When you were a kid, I'd come home from a hunt, and I'd be wrecked. And you, you'd come up to me and you'd put your hand on my shoulder and you'd look me in the eye and you'd... You'd say "It's okay, Dad" Dean, I'm sorry. You shouldn't have had to say that to me, I should have been saying that to you. John Winchester
John glanced over at the lanky fourteen year old boy, standing near the stove. Dean wasn't going to be very tall, but he was broad and he could eat. Just the day before John had gone to the refrigerator and found only a case of beer, the cabinet empty. When he'd asked Dean about it, the boy had admitted that they had eaten the last box of Kraft Macaroni and Cheese the day before John got back. Or that Sam had --- Dean had given up his portion of the food for days now.
The father blamed himself, of course, for not leaving enough money, enough food. Though Dean rarely confronted his father and never complained, he had found a voicemail on his phone after he'd finally managed to stumble back into his car.
Dad..? It's Thursday. Has the hunt gone over time? Me and Sammy….dad are you coming home soon? There's no food left in the house and the bar keeps throwing me out. Are you okay?
At another time, John might have been disgusted with himself, forcing his oldest to try to hustle pool, being late back, leaving them with no food in a tiny, air-condition-less room in the hundred degree weather. At another time, John might have…
Dean stirred the pot; more Mac and Cheese, the only thing the budget really allowed. Most of whatever John could get from credit card fraud or, even rarer, hustling, went to guns and ammunition and salt. "Dad, is something wrong?"
He didn't want to be talking about this now. He didn't want to talk about it, ever. He didn't want to picture Will's face, impossibly surprised, looking at John, looking down at the blood blooming red and terrible on his chest.
"I'm tired, Dean." And Dean was quiet for a minute, always a good soldier, then, "Are you hurt?"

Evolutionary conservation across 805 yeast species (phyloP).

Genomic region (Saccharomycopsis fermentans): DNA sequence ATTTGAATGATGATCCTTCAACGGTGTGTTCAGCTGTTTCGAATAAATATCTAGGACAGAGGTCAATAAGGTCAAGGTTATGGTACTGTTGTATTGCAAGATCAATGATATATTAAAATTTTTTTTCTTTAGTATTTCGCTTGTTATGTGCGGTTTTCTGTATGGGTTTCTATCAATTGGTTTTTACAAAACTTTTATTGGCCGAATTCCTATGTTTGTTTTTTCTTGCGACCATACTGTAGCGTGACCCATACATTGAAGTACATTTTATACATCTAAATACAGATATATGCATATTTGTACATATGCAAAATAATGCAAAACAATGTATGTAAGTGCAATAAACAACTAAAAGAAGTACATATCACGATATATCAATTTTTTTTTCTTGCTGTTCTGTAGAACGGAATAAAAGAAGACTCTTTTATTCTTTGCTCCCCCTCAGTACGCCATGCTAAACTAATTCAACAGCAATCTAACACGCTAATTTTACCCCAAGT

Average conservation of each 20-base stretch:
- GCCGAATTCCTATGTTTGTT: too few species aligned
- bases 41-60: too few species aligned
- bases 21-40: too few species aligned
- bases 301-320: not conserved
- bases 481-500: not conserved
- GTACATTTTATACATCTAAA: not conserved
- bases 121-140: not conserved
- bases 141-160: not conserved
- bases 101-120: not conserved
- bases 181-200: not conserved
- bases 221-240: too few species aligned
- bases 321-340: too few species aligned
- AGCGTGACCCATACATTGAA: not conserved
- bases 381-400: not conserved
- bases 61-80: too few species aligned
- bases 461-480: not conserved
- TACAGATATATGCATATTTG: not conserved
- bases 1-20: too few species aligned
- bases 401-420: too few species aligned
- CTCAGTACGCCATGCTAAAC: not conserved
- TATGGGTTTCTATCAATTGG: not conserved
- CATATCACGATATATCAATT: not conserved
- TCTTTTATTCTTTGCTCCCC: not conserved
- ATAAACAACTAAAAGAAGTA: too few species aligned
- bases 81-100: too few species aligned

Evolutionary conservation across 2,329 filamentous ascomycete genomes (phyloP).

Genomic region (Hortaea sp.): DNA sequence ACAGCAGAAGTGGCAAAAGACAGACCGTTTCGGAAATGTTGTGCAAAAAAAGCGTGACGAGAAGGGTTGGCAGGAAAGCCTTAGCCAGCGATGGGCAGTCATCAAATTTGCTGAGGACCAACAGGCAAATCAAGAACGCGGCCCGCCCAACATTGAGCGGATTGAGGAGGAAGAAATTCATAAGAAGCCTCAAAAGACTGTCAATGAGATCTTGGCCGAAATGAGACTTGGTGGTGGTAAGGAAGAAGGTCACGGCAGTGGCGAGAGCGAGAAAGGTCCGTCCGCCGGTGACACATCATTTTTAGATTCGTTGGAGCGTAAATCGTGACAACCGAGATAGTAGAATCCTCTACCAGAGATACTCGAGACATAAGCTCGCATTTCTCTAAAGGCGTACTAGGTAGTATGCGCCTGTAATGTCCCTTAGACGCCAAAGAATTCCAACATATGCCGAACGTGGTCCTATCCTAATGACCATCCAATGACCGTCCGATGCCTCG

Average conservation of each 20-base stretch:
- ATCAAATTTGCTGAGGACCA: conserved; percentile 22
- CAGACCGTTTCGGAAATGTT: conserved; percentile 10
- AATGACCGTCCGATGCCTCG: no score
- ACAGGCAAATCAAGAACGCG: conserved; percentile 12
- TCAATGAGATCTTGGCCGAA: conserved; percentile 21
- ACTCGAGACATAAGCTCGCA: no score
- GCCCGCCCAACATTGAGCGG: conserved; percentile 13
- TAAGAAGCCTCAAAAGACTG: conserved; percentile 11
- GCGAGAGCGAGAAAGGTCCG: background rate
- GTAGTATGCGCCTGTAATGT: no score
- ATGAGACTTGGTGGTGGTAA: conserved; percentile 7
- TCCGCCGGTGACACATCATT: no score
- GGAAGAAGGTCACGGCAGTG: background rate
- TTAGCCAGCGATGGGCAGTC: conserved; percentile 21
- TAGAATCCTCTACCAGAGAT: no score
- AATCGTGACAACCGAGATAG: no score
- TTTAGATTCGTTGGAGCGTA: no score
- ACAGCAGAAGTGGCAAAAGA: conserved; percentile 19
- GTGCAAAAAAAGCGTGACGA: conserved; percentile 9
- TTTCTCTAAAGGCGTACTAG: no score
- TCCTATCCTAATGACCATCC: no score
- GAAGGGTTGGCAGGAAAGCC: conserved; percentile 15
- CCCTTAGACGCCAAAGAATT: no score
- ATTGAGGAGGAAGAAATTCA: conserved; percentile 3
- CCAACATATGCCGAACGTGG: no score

John let out a huff of breath and took a swig of beer. He knew he shouldn't be this impatient, but he was operating on two hours of sleep stolen before nightmares chased him into the clutches of alcohol.
No, he wasn't hurt. Not the way Dean was thinking. If he had had any actual wounds, he would have told Dean. The kid was turning into quite the medic. He'd patched up some bigger wounds that John had sustained, keeping them from going to a hospital and skipping out of town again before they were found out because of insurance fraud.
In the back room, Sam laughed at something in his book. Clearing his throat, John tried to civil, tried to say something fatherly-ish. "Where'd Sam get the book?"
Dean ducked his head in shame, and from his point of view John could see the boy's shoulders tense. "We went to the library to get it."
"What?" John got to his feet, spilling knocking the beer bottle onto the notes he'd been painstakingly writing out, in luau of writing a note to Ellen about Will. "Fuck!" he swore, thinking of his ruined work and his insubordinate son. In the other room, Sam stopped laughing.
"You're never supposed to leave while I'm on a hunt. Do you know what could happen to you?" Because John did. He thought of djinns and demons and wraiths and reapers. He knew of so much more evil than other fathers did.
Before he knew it he was towering over Dean, one arm raised, eyes popping and hair wild. Dean cringed under him, trying not to look at the open hand. "It got really hot, dad. Sammy kept falling asleep and it took me forever to wake him up." Dean turned his mind away from the memory of his brother, passed out on the couch, a sheen of cold sweat covering his body.
"The library's only two blocks away, and it was air conditioned, and one of the ladies gave Sam juice and a biscuit." Dean had gotten the snacks, too, but had only drunk the lemonade, letting Sam eat his food. Sam was only ten. He needed food more than Dean.